It'll probably be quite late in the game by the time you get this. Hence, when you get the free technology, it'll be part of a crucial push towards Radar or The Internet.
While any of the trees can lead you to a culture win, you really should go for Freedom because of its all-round tourism boost and bonuses for building tall. Even if you're building wide, Freedom has the most reliable tourism bonus.

This guide assumes you're only taking a single "inverted pyramid" of tenets (3 from level one, 2 from level two, 1 from level three.)

Level One Tenets - Freedom

Civil Society (Tall Polynesia favoured)

Grow your cities faster in the late game! Less food consumption helps fill those specialist slots for more late-game Great People, and also helps your science rate with more citizens.

Avant Garde

Because there's only ever two specialist slots for each kind of GWAM, you need all the GP bonuses you can to produce them faster.

Creative Expression

While this policy doesn't affect tourism in the slightest, this will help you get to tenets and policies that do faster.

Capitalism (Wide Polynesia favoured)

The gold that Moai offer after Flight gives you a good incentive to build gold-increasing buildings. This tenet gives you happiness from them, helping to support growing cities in a wide empire.

Level Two Tenets - Freedom

Universal Suffrage

More happiness means more Golden Ages, which in turn means more production, doubled Moai gold and extra culture. The Moai gold bonus in Golden Ages particularly is a good reason to favour this tenet over others.

New Deal (Tall Polynesia favoured)

Might seem strange considering you're not prioritising Great People capable of making improvements, but any old Academies or Manufactories are still useful in this late stage of the game.

Urbanisation (Wide Polynesia favoured)

There comes a point where founding new cities isn't worthwhile, and you probably passed that point quite a while ago. So, it's time to grow those cities up so they can work more Moai! Urbanisation helps deal with some unhappiness made as a result.

Level Three Tenet - Freedom

Media Culture

The most consistent bonus to tourism out of any of the Ideologies' tenets. If any Civ is still being a problem to win over, that's what Great Musicians' concert tours are for.
Unlike many cultural Civs, Polynesia doesn't really need to prioritise religion. It's still useful, but it's not the end of the world if it's not dominant.


Note: As usual, highly-situational Pantheons (e.g. resource dependent ones) aren't listed here. Some kind of faith-giving Pantheon is a good idea for giving you a better shot at getting a religion.

God of the Sea

A production bonus for naval empires! How wonderful! If someone else doesn't steal it first.

Messenger of the Gods (Wide Polynesia favoured)

It may take a while to take effect as you can't build Harbours (and hence connect cities overseas) until the late medieval era, but extra science is still handy for wide empires, as more cities put up technology costs.

God of Craftsmen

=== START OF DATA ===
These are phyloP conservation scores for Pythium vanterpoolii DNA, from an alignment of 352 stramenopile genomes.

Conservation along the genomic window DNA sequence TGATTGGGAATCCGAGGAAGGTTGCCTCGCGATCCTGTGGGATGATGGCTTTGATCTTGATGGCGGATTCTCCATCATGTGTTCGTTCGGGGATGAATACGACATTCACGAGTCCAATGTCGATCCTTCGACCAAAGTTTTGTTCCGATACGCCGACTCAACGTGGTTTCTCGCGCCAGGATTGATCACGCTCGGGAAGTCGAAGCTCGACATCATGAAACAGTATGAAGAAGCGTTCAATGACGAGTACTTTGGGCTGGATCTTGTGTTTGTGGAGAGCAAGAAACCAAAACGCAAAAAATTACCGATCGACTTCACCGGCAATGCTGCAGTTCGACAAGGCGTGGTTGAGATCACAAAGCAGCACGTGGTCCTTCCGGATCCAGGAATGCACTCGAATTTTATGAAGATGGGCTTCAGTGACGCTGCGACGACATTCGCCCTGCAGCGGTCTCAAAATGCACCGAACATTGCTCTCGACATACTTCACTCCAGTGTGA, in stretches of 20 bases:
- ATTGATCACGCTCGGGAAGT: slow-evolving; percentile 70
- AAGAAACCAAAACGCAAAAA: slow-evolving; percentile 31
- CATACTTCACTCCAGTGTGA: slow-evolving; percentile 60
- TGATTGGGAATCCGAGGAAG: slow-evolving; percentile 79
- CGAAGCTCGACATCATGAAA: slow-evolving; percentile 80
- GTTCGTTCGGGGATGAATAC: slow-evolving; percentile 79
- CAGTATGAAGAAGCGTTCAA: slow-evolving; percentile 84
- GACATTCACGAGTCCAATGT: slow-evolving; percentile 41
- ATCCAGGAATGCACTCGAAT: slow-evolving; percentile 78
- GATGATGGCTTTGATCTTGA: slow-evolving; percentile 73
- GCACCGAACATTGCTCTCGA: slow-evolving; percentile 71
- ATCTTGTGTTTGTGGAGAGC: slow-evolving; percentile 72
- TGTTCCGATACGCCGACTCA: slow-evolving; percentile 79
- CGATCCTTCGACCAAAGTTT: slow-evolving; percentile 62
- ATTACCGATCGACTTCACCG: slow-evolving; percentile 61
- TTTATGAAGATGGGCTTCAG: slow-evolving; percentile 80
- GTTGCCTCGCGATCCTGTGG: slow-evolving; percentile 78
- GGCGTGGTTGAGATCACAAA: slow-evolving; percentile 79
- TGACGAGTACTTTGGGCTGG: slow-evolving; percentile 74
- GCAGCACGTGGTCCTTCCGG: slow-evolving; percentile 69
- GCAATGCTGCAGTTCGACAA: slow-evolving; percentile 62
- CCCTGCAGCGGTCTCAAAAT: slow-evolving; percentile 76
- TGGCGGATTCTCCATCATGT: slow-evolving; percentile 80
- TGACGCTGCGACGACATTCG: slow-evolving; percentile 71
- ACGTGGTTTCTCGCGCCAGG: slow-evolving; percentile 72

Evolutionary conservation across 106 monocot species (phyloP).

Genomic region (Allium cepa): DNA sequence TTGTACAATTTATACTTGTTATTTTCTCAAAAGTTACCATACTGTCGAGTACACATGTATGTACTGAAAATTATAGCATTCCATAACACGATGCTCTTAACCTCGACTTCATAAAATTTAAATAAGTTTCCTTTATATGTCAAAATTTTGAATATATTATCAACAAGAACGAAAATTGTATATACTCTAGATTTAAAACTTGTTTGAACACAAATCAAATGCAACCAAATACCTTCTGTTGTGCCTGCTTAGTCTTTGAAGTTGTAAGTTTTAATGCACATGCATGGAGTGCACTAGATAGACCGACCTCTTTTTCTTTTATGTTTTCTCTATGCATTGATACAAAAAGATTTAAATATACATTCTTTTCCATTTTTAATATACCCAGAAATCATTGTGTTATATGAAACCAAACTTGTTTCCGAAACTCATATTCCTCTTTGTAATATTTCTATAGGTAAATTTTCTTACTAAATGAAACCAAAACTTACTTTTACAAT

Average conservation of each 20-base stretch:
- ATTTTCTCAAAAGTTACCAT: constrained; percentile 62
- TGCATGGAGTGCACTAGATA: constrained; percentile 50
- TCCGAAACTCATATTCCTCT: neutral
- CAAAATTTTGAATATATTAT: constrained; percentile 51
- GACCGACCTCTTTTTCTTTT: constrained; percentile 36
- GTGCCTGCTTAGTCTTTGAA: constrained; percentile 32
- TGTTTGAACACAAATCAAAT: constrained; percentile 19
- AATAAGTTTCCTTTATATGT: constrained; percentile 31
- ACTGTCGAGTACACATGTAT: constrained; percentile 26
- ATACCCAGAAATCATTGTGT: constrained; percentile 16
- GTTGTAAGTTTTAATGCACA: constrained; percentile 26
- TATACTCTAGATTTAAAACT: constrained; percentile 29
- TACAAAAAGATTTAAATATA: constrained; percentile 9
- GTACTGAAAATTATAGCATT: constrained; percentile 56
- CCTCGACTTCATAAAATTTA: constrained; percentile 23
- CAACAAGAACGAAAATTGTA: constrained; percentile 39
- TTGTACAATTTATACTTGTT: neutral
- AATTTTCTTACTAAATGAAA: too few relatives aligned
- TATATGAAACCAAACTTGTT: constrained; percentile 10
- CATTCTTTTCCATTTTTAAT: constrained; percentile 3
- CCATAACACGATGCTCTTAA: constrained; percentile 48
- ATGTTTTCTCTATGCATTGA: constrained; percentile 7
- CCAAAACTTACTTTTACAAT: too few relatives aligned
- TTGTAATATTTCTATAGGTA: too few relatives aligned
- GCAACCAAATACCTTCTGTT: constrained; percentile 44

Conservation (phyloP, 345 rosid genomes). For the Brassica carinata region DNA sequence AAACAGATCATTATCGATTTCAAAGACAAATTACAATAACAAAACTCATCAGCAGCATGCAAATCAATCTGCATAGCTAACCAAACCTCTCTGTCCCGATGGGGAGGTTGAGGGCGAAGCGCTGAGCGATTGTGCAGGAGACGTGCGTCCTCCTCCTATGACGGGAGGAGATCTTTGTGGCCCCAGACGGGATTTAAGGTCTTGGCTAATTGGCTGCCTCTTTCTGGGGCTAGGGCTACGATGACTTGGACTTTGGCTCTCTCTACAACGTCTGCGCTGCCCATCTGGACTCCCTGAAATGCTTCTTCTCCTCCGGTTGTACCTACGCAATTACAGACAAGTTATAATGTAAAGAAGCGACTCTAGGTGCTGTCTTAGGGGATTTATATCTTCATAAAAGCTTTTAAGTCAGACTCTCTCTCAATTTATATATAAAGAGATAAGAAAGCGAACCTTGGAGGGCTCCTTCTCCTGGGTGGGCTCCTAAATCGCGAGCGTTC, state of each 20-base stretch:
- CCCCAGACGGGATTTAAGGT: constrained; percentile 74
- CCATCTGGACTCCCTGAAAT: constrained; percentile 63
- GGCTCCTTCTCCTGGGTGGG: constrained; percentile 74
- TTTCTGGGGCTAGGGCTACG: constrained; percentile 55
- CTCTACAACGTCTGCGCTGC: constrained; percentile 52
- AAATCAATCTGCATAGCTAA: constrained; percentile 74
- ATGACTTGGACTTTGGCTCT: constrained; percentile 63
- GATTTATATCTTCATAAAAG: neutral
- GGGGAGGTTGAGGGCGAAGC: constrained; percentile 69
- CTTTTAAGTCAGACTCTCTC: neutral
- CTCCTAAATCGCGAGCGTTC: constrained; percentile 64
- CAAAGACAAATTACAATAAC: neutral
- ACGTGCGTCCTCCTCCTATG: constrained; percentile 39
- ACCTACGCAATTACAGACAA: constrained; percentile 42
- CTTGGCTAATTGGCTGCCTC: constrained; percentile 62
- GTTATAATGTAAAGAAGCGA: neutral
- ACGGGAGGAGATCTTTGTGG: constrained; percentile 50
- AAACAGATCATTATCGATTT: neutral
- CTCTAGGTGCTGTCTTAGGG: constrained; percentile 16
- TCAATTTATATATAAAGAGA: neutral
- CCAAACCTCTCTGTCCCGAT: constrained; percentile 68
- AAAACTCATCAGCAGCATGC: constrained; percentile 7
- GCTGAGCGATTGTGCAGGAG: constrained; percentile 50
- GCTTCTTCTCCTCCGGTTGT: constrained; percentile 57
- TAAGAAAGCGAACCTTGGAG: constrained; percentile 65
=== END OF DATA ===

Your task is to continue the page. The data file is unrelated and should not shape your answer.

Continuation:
A backup to God of the Sea, this also helps provide some handy production.

Fertility Rites (Tall Polynesia favoured)

Grow those cities tall to fill those Writer, Musician and Artist slots sooner. Nice and simple.


World Church

The normal route to go down, more culture means more important Social Policies sooner.


Great for those wanting faith to back up tourism efforts. If you're going down that road, get faith buildings and reform your faith with Sacred Sites for maximum effect.


Swords into Plowshares (Tall Polynesia favoured)

You shouldn't really be diving into war. Hence, a peacetime restriction is no problem. Just use those growth bonuses to work Moai, etc.

Religious Community (Tall Polynesia favoured)

This can turn building tall into having a good load of production. Unlike Social Policies, however, this bonus is exclusive to whichever religion picks it up. Get it first, and you won't lag behind so much on production (if at all) and thus no longer be so disadvantaged on wonder building.

Cathedrals (Wide Polynesia favoured)

For those wanting their religion to enhance tourism efforts, Cathedrals are an excellent choice, being the only faith building with a Great Work slot.

Pagodas or Mosques (Wide Polynesia favoured)

Again, for those aiming to reform their religion using Sacred Sites. More faith generation also means more GWAMs.

Divine Inspiration (Tall Polynesia favoured)

As a cultural Civ, you should be building plenty of Wonders, therefore, you'll get plenty of faith from this belief. It's particularly useful later on for faith-purchasing GWAMs.


Itinerant Preachers

Due to the nature of taking good city spots before other Civs can access them, your cities are likely to be quite isolated. This belief ensures those remote cities can still influence the faith of others.

Religious Texts

Another way to spread your religion without needing to spend faith.

Missionary Zeal

With Religious Community particularly, you'll want as many followers of your own faith in your own cities as possible. Stronger Missionaries will help with that aim.
World Congress
Some decisions in the World Congress are crucially important, but the challenge for you is nudging votes the way you want. Having diplomats in other Civs' capitals is a very good idea for both the tourism boost and to be able to bribe them to vote how you like. Voting choices may vary depending on your game.

Above: Time to choose a host. Everyone votes for themselves normally. Lacking City-State allies, I can't become host myself as no-one else will vote for me, but my votes are enough to propel either America, Korea or Sweden to chair the World Congress. Sweden's voting pattern best follows mine, so I vote for them. Plus, it boosts relations.